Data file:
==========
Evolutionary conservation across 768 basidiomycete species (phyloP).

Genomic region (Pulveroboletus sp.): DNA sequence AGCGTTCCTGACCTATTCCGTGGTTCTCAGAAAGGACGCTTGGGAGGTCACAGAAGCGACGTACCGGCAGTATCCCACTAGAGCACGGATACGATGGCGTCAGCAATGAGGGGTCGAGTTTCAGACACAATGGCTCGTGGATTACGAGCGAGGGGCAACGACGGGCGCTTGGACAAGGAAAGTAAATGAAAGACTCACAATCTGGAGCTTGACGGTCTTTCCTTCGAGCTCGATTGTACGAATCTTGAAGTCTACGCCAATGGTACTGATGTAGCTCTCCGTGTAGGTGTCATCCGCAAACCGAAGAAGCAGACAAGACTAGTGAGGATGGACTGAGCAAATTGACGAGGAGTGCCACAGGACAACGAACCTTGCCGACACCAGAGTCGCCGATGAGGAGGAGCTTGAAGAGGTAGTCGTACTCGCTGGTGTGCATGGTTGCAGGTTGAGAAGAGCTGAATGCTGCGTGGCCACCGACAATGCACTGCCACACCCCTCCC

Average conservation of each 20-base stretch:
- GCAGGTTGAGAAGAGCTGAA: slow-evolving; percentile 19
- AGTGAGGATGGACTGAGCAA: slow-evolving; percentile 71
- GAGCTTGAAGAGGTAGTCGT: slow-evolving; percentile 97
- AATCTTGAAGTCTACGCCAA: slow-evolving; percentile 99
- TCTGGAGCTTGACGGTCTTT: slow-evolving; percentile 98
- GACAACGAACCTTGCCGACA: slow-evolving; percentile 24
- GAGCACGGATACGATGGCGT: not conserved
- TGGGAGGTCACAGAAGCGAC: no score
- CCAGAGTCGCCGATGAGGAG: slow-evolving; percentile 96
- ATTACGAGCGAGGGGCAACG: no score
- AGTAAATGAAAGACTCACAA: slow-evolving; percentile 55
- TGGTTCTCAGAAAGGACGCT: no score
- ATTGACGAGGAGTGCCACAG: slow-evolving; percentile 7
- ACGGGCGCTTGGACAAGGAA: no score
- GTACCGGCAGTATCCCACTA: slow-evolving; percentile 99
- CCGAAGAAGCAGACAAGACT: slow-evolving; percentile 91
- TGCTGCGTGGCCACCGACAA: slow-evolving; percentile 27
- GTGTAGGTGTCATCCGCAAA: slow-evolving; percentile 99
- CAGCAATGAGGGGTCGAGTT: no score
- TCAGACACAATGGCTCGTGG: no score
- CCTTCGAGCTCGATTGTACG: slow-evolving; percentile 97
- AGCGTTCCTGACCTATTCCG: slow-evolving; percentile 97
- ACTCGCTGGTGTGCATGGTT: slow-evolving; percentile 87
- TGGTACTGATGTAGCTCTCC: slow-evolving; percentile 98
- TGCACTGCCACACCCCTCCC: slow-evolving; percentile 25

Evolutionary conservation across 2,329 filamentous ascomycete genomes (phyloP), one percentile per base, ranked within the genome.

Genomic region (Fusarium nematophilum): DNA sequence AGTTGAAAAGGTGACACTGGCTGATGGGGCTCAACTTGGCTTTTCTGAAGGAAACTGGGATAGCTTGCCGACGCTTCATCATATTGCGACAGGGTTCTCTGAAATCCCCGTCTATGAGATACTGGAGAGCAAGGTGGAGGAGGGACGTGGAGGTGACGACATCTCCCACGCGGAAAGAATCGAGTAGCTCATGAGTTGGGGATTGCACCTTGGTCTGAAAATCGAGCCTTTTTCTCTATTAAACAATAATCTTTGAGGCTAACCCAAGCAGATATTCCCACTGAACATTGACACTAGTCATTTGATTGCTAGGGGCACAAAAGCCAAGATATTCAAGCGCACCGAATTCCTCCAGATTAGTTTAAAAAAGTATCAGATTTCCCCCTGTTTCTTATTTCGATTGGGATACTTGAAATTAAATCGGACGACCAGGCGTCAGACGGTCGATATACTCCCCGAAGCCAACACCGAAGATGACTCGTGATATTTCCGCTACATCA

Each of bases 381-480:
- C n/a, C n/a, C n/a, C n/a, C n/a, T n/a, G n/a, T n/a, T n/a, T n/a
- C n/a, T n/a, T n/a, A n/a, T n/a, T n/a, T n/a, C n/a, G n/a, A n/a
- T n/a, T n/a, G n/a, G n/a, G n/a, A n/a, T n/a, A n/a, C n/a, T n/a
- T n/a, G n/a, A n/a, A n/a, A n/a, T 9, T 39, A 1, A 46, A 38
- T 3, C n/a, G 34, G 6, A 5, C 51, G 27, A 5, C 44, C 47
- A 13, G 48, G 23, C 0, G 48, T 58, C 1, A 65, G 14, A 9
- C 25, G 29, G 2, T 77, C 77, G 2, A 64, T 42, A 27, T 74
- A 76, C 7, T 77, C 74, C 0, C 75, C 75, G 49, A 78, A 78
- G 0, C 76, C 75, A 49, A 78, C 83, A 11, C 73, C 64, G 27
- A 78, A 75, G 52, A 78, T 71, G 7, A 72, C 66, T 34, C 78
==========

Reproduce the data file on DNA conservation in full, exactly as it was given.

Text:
Evolutionary conservation across 768 basidiomycete species (phyloP).

Genomic region (Pulveroboletus sp.): DNA sequence AGCGTTCCTGACCTATTCCGTGGTTCTCAGAAAGGACGCTTGGGAGGTCACAGAAGCGACGTACCGGCAGTATCCCACTAGAGCACGGATACGATGGCGTCAGCAATGAGGGGTCGAGTTTCAGACACAATGGCTCGTGGATTACGAGCGAGGGGCAACGACGGGCGCTTGGACAAGGAAAGTAAATGAAAGACTCACAATCTGGAGCTTGACGGTCTTTCCTTCGAGCTCGATTGTACGAATCTTGAAGTCTACGCCAATGGTACTGATGTAGCTCTCCGTGTAGGTGTCATCCGCAAACCGAAGAAGCAGACAAGACTAGTGAGGATGGACTGAGCAAATTGACGAGGAGTGCCACAGGACAACGAACCTTGCCGACACCAGAGTCGCCGATGAGGAGGAGCTTGAAGAGGTAGTCGTACTCGCTGGTGTGCATGGTTGCAGGTTGAGAAGAGCTGAATGCTGCGTGGCCACCGACAATGCACTGCCACACCCCTCCC

Average conservation of each 20-base stretch:
- GCAGGTTGAGAAGAGCTGAA: slow-evolving; percentile 19
- AGTGAGGATGGACTGAGCAA: slow-evolving; percentile 71
- GAGCTTGAAGAGGTAGTCGT: slow-evolving; percentile 97
- AATCTTGAAGTCTACGCCAA: slow-evolving; percentile 99
- TCTGGAGCTTGACGGTCTTT: slow-evolving; percentile 98
- GACAACGAACCTTGCCGACA: slow-evolving; percentile 24
- GAGCACGGATACGATGGCGT: not conserved
- TGGGAGGTCACAGAAGCGAC: no score
- CCAGAGTCGCCGATGAGGAG: slow-evolving; percentile 96
- ATTACGAGCGAGGGGCAACG: no score
- AGTAAATGAAAGACTCACAA: slow-evolving; percentile 55
- TGGTTCTCAGAAAGGACGCT: no score
- ATTGACGAGGAGTGCCACAG: slow-evolving; percentile 7
- ACGGGCGCTTGGACAAGGAA: no score
- GTACCGGCAGTATCCCACTA: slow-evolving; percentile 99
- CCGAAGAAGCAGACAAGACT: slow-evolving; percentile 91
- TGCTGCGTGGCCACCGACAA: slow-evolving; percentile 27
- GTGTAGGTGTCATCCGCAAA: slow-evolving; percentile 99
- CAGCAATGAGGGGTCGAGTT: no score
- TCAGACACAATGGCTCGTGG: no score
- CCTTCGAGCTCGATTGTACG: slow-evolving; percentile 97
- AGCGTTCCTGACCTATTCCG: slow-evolving; percentile 97
- ACTCGCTGGTGTGCATGGTT: slow-evolving; percentile 87
- TGGTACTGATGTAGCTCTCC: slow-evolving; percentile 98
- TGCACTGCCACACCCCTCCC: slow-evolving; percentile 25

Evolutionary conservation across 2,329 filamentous ascomycete genomes (phyloP), one percentile per base, ranked within the genome.

Genomic region (Fusarium nematophilum): DNA sequence AGTTGAAAAGGTGACACTGGCTGATGGGGCTCAACTTGGCTTTTCTGAAGGAAACTGGGATAGCTTGCCGACGCTTCATCATATTGCGACAGGGTTCTCTGAAATCCCCGTCTATGAGATACTGGAGAGCAAGGTGGAGGAGGGACGTGGAGGTGACGACATCTCCCACGCGGAAAGAATCGAGTAGCTCATGAGTTGGGGATTGCACCTTGGTCTGAAAATCGAGCCTTTTTCTCTATTAAACAATAATCTTTGAGGCTAACCCAAGCAGATATTCCCACTGAACATTGACACTAGTCATTTGATTGCTAGGGGCACAAAAGCCAAGATATTCAAGCGCACCGAATTCCTCCAGATTAGTTTAAAAAAGTATCAGATTTCCCCCTGTTTCTTATTTCGATTGGGATACTTGAAATTAAATCGGACGACCAGGCGTCAGACGGTCGATATACTCCCCGAAGCCAACACCGAAGATGACTCGTGATATTTCCGCTACATCA

Each of bases 381-480:
- C n/a, C n/a, C n/a, C n/a, C n/a, T n/a, G n/a, T n/a, T n/a, T n/a
- C n/a, T n/a, T n/a, A n/a, T n/a, T n/a, T n/a, C n/a, G n/a, A n/a
- T n/a, T n/a, G n/a, G n/a, G n/a, A n/a, T n/a, A n/a, C n/a, T n/a
- T n/a, G n/a, A n/a, A n/a, A n/a, T 9, T 39, A 1, A 46, A 38
- T 3, C n/a, G 34, G 6, A 5, C 51, G 27, A 5, C 44, C 47
- A 13, G 48, G 23, C 0, G 48, T 58, C 1, A 65, G 14, A 9
- C 25, G 29, G 2, T 77, C 77, G 2, A 64, T 42, A 27, T 74
- A 76, C 7, T 77, C 74, C 0, C 75, C 75, G 49, A 78, A 78
- G 0, C 76, C 75, A 49, A 78, C 83, A 11, C 73, C 64, G 27
- A 78, A 75, G 52, A 78, T 71, G 7, A 72, C 66, T 34, C 78